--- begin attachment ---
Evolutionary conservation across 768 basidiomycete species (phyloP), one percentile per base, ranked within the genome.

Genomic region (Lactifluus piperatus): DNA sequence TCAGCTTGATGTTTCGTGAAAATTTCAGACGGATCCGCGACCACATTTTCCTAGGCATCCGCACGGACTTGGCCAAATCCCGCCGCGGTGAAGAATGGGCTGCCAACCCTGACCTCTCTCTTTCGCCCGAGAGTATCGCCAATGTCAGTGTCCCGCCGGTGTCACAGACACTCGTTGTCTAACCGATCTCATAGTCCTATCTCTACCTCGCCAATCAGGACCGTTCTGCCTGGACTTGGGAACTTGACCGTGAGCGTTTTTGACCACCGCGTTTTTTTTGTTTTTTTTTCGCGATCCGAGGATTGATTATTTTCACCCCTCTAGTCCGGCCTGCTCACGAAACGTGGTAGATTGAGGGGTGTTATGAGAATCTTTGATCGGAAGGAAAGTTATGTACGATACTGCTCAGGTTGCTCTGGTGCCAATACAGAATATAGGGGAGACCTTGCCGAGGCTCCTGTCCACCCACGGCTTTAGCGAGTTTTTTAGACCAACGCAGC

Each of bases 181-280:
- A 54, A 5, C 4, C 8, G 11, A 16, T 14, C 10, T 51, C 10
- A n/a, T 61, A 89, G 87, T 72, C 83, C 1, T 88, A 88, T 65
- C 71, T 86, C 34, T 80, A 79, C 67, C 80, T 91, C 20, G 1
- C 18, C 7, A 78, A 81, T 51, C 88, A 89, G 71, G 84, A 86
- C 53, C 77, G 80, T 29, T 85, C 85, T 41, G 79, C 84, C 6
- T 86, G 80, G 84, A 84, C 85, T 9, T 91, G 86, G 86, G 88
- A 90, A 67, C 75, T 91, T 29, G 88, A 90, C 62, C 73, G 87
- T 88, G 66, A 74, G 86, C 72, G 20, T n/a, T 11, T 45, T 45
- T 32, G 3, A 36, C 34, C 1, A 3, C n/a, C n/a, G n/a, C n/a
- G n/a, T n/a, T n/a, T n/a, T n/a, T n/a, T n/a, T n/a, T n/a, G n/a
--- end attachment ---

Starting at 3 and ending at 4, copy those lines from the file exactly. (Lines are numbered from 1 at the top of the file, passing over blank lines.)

Each of bases 181-280:
- A 54, A 5, C 4, C 8, G 11, A 16, T 14, C 10, T 51, C 10